After the 50’s we adopted a Nationalistic approach such as the design of the Peradeniya University. Sri Lankan tropical modernism was introduced by veterans like Archt. Geoffrey Bawa, Archt. Ulrick Plesner and Archt. Minnette de Silva. There are many examples of new generation Sri Lankan architects who continue in the line of taking the architectural experience to new levels.

Even though the rural life has its own appeal you can’t resist the appeal of city life. Being inside those modern day high-rise buildings, give you that larger than life feeling. Being inside its luxurious corridors with porcelain tile flooring, intricate designs carved into its walls, the floral arrangements has its own appeal. Outside those buildings, a city created by architects with proper and refined architectural taste generates its own current. A cluttered city is one where the building designs do not agree with each other. There is no compatibility.

“With globalization, cities need to be developed. Trends are set with economic targets to transform Colombo to suit the next 50 years. Therefore buildings such as Shopping Malls, Mix developments, hotels and condominiums, city hotels and office towers are a must in the city. Sometimes iconic buildings are also essential in this global market to attract business and tourism. “Burge Al Arab” in Dubai, the “Shard” and “St. Mary Axe” in London and “Marina Bay Sands” in Singapore are some of the examples from other countries. The Altair is an iconic building designed by World renowned Archt. Moshe Safdie from USA. City Centre also has similar iconic features. The new development of low and middle income housing will also be a need in and around Colombo. It is these buildings that need to be done with sufficient recreational open spaces for the benefit of its common people,” explained Fernando.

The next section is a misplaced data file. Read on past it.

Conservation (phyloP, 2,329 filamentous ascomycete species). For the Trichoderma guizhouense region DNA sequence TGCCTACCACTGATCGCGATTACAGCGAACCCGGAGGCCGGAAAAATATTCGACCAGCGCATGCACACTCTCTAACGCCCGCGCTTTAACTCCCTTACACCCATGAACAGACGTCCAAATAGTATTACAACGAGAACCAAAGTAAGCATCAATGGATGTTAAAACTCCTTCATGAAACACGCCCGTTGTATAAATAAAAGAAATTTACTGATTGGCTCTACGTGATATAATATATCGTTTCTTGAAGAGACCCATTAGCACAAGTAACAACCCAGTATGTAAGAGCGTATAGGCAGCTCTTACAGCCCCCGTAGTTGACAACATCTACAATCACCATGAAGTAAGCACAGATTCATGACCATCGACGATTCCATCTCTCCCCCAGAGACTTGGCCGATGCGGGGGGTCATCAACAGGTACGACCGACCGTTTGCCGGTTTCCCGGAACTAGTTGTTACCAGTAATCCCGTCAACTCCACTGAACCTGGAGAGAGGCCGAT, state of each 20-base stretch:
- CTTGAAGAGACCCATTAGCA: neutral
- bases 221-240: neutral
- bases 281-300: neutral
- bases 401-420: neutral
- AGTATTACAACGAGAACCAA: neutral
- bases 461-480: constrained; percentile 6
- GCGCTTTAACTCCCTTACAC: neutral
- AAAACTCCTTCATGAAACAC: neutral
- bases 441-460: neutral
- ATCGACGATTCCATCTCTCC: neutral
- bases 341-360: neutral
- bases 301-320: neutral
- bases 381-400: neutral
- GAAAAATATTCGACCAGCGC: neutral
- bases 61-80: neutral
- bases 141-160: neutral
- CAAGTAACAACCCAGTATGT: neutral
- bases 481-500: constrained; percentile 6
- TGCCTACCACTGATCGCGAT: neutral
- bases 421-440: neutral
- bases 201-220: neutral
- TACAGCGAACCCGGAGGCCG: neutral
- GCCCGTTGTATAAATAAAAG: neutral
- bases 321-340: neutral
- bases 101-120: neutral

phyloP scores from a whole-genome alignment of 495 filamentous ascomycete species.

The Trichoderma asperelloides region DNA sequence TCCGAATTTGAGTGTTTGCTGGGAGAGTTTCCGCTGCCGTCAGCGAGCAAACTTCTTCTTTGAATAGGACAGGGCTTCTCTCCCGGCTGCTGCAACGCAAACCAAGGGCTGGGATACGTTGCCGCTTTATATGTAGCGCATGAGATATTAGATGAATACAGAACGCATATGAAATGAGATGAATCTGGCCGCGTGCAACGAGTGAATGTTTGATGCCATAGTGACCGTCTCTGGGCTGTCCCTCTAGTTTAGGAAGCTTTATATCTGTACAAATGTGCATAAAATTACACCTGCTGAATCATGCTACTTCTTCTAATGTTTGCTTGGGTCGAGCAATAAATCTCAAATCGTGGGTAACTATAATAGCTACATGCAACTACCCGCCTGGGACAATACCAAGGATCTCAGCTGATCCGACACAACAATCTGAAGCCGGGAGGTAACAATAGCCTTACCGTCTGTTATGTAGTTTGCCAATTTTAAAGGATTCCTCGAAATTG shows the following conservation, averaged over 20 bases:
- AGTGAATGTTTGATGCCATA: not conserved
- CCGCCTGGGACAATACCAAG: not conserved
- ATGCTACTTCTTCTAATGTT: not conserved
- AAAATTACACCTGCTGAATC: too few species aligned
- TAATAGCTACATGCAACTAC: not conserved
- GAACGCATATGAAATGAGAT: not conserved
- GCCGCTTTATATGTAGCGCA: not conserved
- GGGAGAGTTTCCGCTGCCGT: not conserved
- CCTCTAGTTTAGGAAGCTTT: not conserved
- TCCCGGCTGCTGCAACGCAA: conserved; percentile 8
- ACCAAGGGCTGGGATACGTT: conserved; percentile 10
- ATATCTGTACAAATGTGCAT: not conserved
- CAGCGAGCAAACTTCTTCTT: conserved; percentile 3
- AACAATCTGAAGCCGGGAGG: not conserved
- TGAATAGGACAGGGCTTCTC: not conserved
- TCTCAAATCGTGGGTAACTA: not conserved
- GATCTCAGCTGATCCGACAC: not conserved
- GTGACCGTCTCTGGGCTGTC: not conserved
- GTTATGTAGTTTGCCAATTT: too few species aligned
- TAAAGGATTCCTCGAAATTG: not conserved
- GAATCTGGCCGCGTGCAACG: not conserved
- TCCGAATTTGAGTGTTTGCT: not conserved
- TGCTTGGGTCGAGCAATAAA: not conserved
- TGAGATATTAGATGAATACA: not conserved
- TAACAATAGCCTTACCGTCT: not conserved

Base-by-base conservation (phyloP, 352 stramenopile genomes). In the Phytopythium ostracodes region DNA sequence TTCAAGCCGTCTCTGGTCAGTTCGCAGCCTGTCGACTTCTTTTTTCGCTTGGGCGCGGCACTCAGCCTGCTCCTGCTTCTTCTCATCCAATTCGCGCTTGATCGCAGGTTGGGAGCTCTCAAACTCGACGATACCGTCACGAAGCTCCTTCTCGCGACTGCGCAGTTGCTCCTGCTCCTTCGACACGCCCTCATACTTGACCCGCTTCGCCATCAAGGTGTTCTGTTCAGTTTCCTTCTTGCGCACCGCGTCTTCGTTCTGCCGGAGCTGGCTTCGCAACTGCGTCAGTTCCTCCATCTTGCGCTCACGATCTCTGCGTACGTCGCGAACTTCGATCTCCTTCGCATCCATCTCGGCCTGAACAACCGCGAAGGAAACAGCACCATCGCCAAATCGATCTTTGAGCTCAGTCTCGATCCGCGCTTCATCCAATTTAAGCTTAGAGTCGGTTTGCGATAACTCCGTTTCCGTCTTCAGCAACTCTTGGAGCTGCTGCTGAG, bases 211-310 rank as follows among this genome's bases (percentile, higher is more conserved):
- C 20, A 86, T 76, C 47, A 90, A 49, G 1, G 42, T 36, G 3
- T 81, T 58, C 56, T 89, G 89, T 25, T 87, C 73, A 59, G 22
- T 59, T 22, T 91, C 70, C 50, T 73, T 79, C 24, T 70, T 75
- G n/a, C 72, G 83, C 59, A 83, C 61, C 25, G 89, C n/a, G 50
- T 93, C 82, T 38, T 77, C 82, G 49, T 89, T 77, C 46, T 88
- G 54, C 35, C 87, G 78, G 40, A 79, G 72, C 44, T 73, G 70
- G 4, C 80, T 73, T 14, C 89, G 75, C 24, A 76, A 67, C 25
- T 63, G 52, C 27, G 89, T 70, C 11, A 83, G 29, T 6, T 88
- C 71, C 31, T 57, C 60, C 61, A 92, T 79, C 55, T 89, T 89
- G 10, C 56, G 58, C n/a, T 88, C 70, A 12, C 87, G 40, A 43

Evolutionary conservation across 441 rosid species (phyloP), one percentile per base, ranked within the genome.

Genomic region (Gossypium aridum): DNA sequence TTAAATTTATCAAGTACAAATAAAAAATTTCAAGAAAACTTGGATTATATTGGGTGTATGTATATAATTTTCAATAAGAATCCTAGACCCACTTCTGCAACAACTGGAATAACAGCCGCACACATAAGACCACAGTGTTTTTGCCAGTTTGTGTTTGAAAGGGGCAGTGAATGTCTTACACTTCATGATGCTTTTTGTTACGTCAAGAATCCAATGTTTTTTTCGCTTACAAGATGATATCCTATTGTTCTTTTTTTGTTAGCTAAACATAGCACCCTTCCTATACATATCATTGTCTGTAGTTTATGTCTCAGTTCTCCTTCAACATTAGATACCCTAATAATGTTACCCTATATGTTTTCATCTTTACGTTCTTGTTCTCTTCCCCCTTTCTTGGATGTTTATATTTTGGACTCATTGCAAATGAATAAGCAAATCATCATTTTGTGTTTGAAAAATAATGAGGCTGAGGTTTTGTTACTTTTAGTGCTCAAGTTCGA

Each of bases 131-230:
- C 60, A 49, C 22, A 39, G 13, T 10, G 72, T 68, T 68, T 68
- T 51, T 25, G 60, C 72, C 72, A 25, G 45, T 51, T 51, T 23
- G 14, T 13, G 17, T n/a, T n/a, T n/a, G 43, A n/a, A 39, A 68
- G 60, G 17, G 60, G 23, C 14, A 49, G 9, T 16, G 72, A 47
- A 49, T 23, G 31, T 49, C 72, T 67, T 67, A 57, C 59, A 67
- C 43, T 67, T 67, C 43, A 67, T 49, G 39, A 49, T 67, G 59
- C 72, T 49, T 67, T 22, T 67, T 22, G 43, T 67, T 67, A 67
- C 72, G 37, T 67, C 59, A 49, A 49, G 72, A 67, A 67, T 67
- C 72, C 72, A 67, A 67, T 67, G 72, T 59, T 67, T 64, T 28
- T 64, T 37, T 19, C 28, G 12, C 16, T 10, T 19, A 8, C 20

Ultimately we all wish to live in a beautiful, healthy, modern and clean city.

“The Port city is coming up, and we will see a lot of skyscrapers and iconic buildings whether we like or not. And we all hope that it will uplift the image of Colombo while being beneficial for the social fabric of the city,” added Fernando.

As noted above, the city needs to be beautiful and it should have compatibility. But we need to keep in mind that we must preserve our local identity. That means there needs to be a balance. There needs to be a balance between modernity and tradition.

“If one compares business centers of different parts of the world they all have similar materials such as glass, concrete and steel and it looks the same from out. Although the shopping malls are a bit different they all give the same experience. The international fast food restaurants and branded shopping stores, they all give the same landscape everywhere. A uniformity of the urban space is important but the danger is that our local identity might disappear and we might lose our sense of belonging. Therefore it is essential to go back to our roots and capture the essence of space. Main cities should develop to cater to the global market, with high density housing, high rise office complexes and shopping malls,” pointed out Fernando.

Fernando pointed out that in 2030, the estimated population in Colombo will double. The western province population will rise by another four million making it close to nine million. Over a million vehicles travel to Colombo city limits daily and will be increased by 2030. The average speed has dropped to below 10kmph. It will be further reduced.

“My view is public transport systems like train and bus services needs to be urgently uplifted. And three wheelers should be banned from entering Colombo. Ongoing light rail system will be an advantage. If we can add more public parks, shaded walkways it will be beneficial for the public,” said Fernando.